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Antje Janosch, Carolin Kaffka, Marc Bickle
Unbiased Phenotype Detection Using Negative Controls
Pending, 1-1 (2018)
Supplementary Website  

@article{Janosch7217,
author={Antje Janosch, Carolin Kaffka, Marc Bickle},
title={Unbiased Phenotype Detection Using Negative Controls},
journal ={Pending},
volume={},
pages={1--1},
year=2018
}

David Jebb, Michael Hiller
Recurrent loss of HMGCS2 shows that ketogenesis is not essential for the evolution of large mammalian brains
Elife, in press 1-1 (2018)
 

@article{Jebb7221,
author={David Jebb, Michael Hiller},
title={Recurrent loss of HMGCS2 shows that ketogenesis is not essential for the evolution of large mammalian brains},
journal ={eLife},
volume={in press},
pages={1--1},
year=2018
}

Madina Karimova, Oliver Baker, Aylin Camgoz, Ronald Naumann, Frank Buchholz, Konstantinos Anastassiadis
A single reporter mouse line for Vika, Flp, Dre, and Cre-recombination.
Sci Rep, 8(1) Art. No. 14453 (2018)
PubMed Source   

Site-specific recombinases (SSR) are utilized as important genome engineering tools to precisely modify the genome of mice and other model organisms. Reporter mice that mark cells that at any given time had expressed the enzyme are frequently used for lineage tracing and to characterize newly generated mice expressing a recombinase from a chosen promoter. With increasing sophistication of genome alteration strategies, the demand for novel SSR systems that efficiently and specifically recombine their targets is rising and several SSR-systems are now used in combination to address complex biological questions in vivo. Generation of reporter mice for each one of these recombinases is cumbersome and increases the number of mouse lines that need to be maintained in animal facilities. Here we present a multi-reporter mouse line for loci-of-recombination (X) (MuX) that streamlines the characterization of mice expressing prominent recombinases. MuX mice constitutively express nuclear green fluorescent protein after recombination by either Cre, Flp, Dre or Vika recombinase, rationalizing the number of animal lines that need to be maintained. We also pioneer the use of the Vika/vox system in mice, illustrating its high efficacy and specificity, thereby facilitating future designs of sophisticated recombinase-based in vivo genome engineering strategies.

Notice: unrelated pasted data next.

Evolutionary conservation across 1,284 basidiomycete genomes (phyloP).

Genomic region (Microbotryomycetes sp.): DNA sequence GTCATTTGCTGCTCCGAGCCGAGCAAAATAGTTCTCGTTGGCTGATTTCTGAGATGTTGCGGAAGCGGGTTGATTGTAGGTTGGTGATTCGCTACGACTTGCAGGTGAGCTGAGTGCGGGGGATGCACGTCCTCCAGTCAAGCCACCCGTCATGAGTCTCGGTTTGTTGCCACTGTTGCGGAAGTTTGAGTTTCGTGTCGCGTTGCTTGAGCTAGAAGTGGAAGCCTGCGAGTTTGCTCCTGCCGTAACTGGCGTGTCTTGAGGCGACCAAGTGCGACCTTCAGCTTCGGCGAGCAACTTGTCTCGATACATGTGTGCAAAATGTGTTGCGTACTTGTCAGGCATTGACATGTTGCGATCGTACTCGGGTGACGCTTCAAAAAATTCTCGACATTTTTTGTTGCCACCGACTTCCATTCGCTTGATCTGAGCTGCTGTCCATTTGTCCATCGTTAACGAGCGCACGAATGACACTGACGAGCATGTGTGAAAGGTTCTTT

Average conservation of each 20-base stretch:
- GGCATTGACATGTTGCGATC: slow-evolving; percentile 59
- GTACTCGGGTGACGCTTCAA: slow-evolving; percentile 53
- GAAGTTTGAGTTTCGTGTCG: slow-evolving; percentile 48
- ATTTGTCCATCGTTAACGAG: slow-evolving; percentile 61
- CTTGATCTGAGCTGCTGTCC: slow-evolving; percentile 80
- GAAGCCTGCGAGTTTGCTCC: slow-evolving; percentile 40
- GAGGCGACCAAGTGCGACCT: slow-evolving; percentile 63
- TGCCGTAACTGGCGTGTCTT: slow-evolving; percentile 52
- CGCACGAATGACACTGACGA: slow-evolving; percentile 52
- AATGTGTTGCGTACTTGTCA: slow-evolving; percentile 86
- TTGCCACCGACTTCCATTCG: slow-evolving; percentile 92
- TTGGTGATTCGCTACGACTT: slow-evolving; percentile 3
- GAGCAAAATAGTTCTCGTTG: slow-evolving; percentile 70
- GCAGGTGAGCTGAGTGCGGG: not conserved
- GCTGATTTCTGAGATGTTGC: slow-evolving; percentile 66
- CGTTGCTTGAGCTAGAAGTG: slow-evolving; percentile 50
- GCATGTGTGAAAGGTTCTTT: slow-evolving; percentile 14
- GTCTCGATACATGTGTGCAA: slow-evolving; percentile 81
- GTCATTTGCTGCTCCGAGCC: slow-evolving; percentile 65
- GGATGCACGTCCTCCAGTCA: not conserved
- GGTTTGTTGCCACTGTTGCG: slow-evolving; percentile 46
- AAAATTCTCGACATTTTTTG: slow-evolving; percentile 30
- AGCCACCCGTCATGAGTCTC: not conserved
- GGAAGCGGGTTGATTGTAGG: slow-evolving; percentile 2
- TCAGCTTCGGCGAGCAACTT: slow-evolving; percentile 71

@article{Karimova7224,
author={Madina Karimova, Oliver Baker, Aylin Camgoz, Ronald Naumann, Frank Buchholz, Konstantinos Anastassiadis},
title={A single reporter mouse line for Vika, Flp, Dre, and Cre-recombination.},
journal ={Scientific reports},
volume={8},
issue ={1},
pages={null--null},
year=2018
}

Björn Langer, Juliana Roscito, Michael Hiller
REforge associates transcription factor binding site divergence in regulatory elements with phenotypic differences between species.
Mol Biol Evol, Art. No. doi: 10.1093/molbev/msy187 (2018)
  PubMed Source   

Elucidating the genomic determinants of morphological differences between species is key to understanding how morphological diversity evolved. While differences in cis-regulatory elements are an important genetic source for morphological evolution, it remains challenging to identify regulatory elements involved in phenotypic differences. Here, we present Regulatory Element forward genomics (REforge), a computational approach that detects associations between transcription factor binding site divergence in putative regulatory elements and phenotypic differences between species. By simulating regulatory element evolution in silico, we show that this approach has substantial power to detect such associations. To validate REforge on real data, we used known binding motifs for eye-related transcription factors and identified significant binding site divergence in vision-impaired subterranean mammals in 1% of all conserved non-coding elements. We show that these genomic regions are significantly enriched in regulatory elements that are specifically active in mouse eye tissues, and that several of them are located near genes, which are required for eye development and photoreceptor function and are implicated in human eye disorders. Thus, our genome-wide screen detects widespread divergence of eye-regulatory elements and highlights regulatory regions that likely contributed to eye degeneration in subterranean mammals. REforge has broad applicability to detect regulatory elements that could be involved in many other phenotypes, which will help to reveal the genomic basis of morphological diversity.